A SEX offender has been jailed for persistently breaching the terms of a court order.

Glenn Richards, aged 45, of Pitman Place, Wotton-under-Edge, was sent to prison for 10 months for constantly breached the terms of a sex offenders prevention order for the past 13 years by using internet enabled devices.

Speaking at Gloucester Crown Court on Friday, December 1, prosecutor George Threlfall explained how Richards had appealed numerous times against his convictions but without success.

He was released on parole on April 19, 2021 from a 27-month prison term and because he was registered as a high risk sex offender, he was subject to the terms of a 2010 sex offenders prevention order which banned him from using the internet, the prosecutor said.

On May 14 , 2021, police discovered the internet was being used at his home address during a visit.

A router was found along with a number of internet enabled computers and there was evidence that the Wi-Fi had recently been used by Richards on one of his devices for shopping online and trying to make contact with a friend on social media, said Mr Threlfall.

Richards was arrested and recalled to prison to serve the rest of his custodial sentence.

Laura Coton, defending, said: “Richards has admitted using a search engine for legitimate items, shopping online and contacting a friend on social media. He didn’t use it for anything else.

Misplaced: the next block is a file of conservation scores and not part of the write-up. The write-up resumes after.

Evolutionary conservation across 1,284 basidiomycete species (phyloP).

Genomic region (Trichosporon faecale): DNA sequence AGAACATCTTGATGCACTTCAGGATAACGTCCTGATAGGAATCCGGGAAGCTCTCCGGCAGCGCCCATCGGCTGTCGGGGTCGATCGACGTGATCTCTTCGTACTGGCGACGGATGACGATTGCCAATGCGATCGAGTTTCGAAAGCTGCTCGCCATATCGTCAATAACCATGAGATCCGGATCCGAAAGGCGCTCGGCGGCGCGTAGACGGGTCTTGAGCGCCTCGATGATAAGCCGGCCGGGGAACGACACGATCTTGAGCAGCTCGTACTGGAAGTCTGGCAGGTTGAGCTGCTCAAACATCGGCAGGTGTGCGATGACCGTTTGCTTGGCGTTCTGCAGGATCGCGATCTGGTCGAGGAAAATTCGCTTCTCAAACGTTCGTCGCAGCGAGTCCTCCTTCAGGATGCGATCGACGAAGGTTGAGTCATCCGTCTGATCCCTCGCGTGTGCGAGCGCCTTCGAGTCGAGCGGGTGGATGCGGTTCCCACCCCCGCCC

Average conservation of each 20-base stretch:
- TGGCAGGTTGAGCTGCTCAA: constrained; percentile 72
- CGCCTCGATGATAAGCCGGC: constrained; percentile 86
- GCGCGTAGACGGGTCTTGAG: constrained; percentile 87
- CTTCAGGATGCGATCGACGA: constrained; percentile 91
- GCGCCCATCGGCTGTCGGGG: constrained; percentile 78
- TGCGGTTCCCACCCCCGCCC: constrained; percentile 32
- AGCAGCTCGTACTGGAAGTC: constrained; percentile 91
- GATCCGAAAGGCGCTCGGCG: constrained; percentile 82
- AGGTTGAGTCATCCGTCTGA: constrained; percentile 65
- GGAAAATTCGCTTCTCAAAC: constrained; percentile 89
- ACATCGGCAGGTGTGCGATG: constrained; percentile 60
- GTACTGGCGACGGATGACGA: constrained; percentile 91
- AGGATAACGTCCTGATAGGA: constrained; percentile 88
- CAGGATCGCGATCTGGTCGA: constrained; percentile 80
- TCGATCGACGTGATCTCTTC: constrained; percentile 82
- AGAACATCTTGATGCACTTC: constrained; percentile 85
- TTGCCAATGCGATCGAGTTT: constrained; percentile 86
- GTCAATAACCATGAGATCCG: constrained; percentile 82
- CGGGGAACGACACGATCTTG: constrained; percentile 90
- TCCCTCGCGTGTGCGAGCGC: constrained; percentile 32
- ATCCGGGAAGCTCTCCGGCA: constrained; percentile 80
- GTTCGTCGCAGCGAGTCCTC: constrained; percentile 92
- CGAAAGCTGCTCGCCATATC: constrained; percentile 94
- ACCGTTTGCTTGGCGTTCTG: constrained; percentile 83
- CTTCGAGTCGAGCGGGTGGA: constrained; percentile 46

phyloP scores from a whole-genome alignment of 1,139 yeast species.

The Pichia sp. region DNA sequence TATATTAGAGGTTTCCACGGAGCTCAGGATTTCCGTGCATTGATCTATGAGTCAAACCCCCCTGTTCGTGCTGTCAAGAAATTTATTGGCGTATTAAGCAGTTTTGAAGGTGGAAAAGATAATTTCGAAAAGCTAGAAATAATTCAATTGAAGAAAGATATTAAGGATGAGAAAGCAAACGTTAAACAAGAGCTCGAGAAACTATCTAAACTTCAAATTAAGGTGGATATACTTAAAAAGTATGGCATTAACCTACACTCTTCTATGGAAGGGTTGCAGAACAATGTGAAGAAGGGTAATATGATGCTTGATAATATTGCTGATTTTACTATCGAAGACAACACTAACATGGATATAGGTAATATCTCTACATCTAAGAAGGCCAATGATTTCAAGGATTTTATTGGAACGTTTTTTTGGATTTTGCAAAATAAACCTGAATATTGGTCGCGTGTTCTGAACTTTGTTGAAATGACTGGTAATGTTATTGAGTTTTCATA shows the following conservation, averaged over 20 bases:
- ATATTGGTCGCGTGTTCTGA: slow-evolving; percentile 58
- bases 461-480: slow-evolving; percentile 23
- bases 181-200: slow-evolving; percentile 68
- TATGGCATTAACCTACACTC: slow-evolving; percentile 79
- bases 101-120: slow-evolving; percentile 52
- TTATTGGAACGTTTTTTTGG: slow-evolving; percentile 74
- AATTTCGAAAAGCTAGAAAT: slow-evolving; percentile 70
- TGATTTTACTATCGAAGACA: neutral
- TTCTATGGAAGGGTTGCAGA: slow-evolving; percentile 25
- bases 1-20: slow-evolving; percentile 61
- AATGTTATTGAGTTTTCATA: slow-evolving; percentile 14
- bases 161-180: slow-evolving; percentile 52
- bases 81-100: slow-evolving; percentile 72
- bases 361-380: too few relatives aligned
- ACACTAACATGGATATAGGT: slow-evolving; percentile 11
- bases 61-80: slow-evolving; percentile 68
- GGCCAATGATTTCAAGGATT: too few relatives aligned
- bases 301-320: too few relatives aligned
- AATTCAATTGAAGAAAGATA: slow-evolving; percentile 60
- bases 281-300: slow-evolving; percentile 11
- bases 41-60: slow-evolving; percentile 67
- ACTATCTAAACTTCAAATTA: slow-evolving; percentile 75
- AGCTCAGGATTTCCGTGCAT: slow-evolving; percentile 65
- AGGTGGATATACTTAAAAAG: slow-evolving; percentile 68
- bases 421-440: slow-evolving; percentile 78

“Richards is an autistic man who is intelligent but was reluctant to accept his offending."

Richards admitted breaching the terms of his sex offenders prevention order on May 14, 2021.

Judge Rupert Lowe sentenced Richards to 10 months in been jail, saying: “This is your sixth breach of this order.

“In 2010 you were convicted of sexually assaulting a child and grooming three other youngsters and subsequently subjected to this court order, which you have gone on to breach it in 2012, 2013, 2015, 2016 for which you were jailed for four-and-a-half years and a further breach in March 2017.

"In 2020 you were sentenced to 27 months prison at Bristol Crown Court for similar offending.

“But when you were released on parole, part way through your last sentence, you were under the impression, despite being convicted on five occasions, that part of the terms of your court order was ‘unfair’ or unlawful’, and that you were not going to comply."